Sunday, June 10, 2012

The Beauty of Doing It Yourself

I was just reading some recent family-member blogs and came across Russell's discussion about the negatives associated with doing projects yourself rather than paying someone else to do it.  I fully understand his viewpoint, but, I will still continue to do the projects myself whenever I can.

Each time I attempt something new and successfully complete the project I reinforce the thinking, "I can do anything."  This can carry over into all aspects of life.  Just yesterday, Kathy asked me to make a lightbox-type thingy that she could use for tracing quilting patterns.  She wanted a sheet of Plexiglass supported in such a way they she could slide her OTT-LITE underneath to illuminate the pattern.  Here is the final product:

The hardest part was figuring out what to use to support the Plexiglass.  We thought about just screwing on some pegs cut from 2X4s at each corner, but Kathy said she would prefer to be able to disassemble the lightbox in case she ever takes it somewhere.  So I walked up and down aisles at Home Depot hoping for inspiration.  Then I thought about the beauty of wing nuts.  I had considered cutting up a long L-shaped aluminum threshold for the sides.  I could use wing nuts for easy assembly and dis-assembly.  But I ran into a problem with my idea.  The threshold would only raise the Plexiglass 2 3/4" off the table and the OTT-LITE was 3 1/2" thick.  So I went over to the wood aisle and found a 1" X 1" square dowel that was 36" long.  By placing this dowel between the Plexiglass and the threshold, I was able to raise the whole thing enough that the lite would fit under it.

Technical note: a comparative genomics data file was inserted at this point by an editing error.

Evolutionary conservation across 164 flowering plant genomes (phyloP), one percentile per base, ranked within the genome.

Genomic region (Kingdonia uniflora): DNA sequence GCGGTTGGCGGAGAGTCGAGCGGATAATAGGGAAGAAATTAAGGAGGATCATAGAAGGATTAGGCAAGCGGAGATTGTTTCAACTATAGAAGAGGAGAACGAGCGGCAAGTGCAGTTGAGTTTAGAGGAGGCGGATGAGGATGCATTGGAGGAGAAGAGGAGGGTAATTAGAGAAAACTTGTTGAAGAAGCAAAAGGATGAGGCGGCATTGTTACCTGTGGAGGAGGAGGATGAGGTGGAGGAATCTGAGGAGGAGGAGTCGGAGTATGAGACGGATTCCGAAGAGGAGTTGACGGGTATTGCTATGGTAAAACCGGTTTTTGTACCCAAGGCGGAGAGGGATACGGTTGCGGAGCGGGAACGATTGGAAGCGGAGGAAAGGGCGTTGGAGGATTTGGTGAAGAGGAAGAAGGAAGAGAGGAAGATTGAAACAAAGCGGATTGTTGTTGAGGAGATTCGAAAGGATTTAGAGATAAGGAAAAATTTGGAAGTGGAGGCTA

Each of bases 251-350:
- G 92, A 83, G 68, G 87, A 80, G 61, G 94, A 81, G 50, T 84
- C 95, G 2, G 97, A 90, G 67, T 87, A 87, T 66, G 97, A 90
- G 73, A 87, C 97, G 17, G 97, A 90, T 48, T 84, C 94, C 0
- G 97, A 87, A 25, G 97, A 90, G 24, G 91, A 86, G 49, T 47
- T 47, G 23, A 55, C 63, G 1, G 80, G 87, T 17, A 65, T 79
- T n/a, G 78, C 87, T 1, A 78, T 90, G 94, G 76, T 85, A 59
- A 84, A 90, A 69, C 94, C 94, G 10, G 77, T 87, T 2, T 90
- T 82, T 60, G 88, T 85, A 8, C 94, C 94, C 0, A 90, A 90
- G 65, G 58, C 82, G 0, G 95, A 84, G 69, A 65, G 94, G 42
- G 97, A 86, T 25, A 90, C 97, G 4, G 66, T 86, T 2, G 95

This project only required two trips to Home Depot.  Most of mine require at least three.  It took about 2 hours to drill the holes, cut the threshold and wooden dowel, and assemble everything.  The Plexiglass sheet was $20.  The threshold was $9.  The wooden dowel was $2.  The screws, washers, and wing nuts were $8.  Total cost, $39.  We probably could have found something to buy pre-made for $20.  I don't think I saved time or money.  But I did have fun solving the problems and creating the product.  I can do anything!